“He doesn’t have a lot of miles on him, and I think that helps as we go through, later in the year,” Kelly said after Saturday’s 42–13 rout of Florida State. “You know, he hasn’t played a lot. Backs that have a lot of carries, that are banged up, especially here in the month of November, have a tendency to wear down a little bit. He’s got fresh legs. He’s still learning.”

He’s learning—to the tune of 202 yards last Saturday, when he averaged 10.1 yards per carry and scored two touchdowns. It was a career night for the senior, who’s had an up-and-down breakout season. The previous week against Northwestern, he’d rushed for just 56 yards on 19 attempts, and in a tight win over Pitt in October, he had just 31 yards on 13 carries. In the other four games he’s played this year, he’s hit triple digits, averaging more than 170 yards. Those have also been the Irish’s most comfortable wins since his return.

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“I’m not really worried about the yards,” Williams said Saturday. “I’m not really worried about the carries. As long as my team is calling on me any time they need me, I’ll just try to get in there, spark, and be the player they need me to be.”

Against Florida State, Notre Dame showed the full arsenal of what its run game can accomplish; it finished with a season-high 365 rushing yards, averaging 7.3 yards per carry against a unit that had allowed an average of fewer than three yards per carry going into the night. On Notre Dame’s longest touchdown drive of the night, a 97-yarder in the fourth quarter, the Irish relied entirely on their running backs and the dual-threat Wimbush, who logged five first downs and 12 straight rushing plays, culminating in a 32-yard Williams run into the end zone.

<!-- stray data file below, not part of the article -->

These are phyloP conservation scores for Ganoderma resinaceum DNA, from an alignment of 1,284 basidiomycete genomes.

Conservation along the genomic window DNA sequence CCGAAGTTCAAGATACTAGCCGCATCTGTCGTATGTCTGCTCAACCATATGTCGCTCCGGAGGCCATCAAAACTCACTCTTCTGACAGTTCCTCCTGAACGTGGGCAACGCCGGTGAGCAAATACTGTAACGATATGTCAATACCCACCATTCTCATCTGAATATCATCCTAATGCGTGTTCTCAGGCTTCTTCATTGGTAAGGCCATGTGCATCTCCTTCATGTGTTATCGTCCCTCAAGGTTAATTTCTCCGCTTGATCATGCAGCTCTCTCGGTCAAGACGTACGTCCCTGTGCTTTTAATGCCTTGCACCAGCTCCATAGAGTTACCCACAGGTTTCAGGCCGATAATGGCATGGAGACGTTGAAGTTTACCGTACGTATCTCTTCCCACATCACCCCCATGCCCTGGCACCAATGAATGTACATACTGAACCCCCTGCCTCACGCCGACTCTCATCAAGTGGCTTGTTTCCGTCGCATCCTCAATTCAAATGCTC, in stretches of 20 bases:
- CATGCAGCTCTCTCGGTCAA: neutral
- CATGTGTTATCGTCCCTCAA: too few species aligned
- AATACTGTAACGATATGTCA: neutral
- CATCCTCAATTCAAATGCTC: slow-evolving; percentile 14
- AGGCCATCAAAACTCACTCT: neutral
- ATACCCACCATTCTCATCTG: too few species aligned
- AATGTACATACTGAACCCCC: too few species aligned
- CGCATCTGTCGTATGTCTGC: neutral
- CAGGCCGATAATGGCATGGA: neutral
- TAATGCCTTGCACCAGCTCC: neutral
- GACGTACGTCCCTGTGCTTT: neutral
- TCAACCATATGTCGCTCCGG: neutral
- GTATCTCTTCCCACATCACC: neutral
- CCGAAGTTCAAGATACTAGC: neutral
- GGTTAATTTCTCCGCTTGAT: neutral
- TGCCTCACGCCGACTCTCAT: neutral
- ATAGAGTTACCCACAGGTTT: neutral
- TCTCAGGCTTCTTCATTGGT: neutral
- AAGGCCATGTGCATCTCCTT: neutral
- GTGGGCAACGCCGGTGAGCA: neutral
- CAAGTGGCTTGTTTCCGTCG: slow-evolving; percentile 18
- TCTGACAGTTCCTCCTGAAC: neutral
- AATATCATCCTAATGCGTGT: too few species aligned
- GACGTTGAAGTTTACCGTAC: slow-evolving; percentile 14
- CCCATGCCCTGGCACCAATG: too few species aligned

After the game, Kelly was jovial with reporters, joking that it might be time to start a quarterback controversy after the offense’s success in Wimbush’s first start since September. Book will get the nod against Syracuse, though, and with him, the Irish have a quarterback who’s excelled in play action, spread-option and run-pass-option schemes, across the breadth of Notre Dame’s offensive playbook. “I think there was an emphasis that was placed on some things that put us in a better position,” Kelly said of the rushing attack against Florida State. “When you talk about running the football, it’s time and place. Our running game is tied into so many different RPOs, that if you drop down two extra defenders, we’re throwing it out, and then it’s not a run anymore.”

Before last week, Notre Dame knew it could rely on Book and its talented receiving corps. After Saturday, it has newfound confidence in Wimbush, should it need him, and yet another indication that Williams can be the man down the stretch. With a coast-to-coast jump to end the season, from Yankee Stadium to Los Angeles, it’ll need all the help it can get.